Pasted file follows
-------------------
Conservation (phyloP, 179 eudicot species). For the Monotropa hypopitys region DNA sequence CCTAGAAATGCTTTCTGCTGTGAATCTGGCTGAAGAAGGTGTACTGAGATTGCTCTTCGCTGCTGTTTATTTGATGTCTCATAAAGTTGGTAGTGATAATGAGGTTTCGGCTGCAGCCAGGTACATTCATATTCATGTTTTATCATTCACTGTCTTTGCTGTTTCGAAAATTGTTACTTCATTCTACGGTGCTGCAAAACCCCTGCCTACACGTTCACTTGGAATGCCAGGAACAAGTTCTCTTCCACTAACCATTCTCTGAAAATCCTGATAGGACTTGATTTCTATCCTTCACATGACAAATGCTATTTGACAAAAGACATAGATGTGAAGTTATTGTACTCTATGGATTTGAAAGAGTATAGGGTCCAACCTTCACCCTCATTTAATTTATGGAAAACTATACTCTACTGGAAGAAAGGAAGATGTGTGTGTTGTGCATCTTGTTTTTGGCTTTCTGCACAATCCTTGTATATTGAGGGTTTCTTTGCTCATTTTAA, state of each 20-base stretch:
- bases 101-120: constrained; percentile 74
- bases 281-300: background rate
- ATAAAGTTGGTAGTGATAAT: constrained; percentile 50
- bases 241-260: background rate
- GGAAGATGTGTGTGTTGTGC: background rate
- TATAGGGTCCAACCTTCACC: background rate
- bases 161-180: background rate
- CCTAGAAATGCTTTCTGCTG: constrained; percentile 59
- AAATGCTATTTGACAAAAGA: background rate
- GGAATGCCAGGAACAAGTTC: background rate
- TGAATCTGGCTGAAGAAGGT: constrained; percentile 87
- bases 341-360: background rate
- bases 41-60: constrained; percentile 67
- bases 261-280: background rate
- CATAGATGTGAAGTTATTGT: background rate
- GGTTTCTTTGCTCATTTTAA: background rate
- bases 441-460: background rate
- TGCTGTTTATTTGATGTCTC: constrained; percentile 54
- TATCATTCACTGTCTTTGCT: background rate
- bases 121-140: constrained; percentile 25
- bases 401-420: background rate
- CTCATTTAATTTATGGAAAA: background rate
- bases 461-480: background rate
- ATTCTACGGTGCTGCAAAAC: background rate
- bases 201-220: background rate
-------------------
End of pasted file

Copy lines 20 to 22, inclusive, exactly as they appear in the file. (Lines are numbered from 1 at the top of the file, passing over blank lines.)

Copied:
- TATCATTCACTGTCTTTGCT: background rate
- bases 121-140: constrained; percentile 25
- bases 401-420: background rate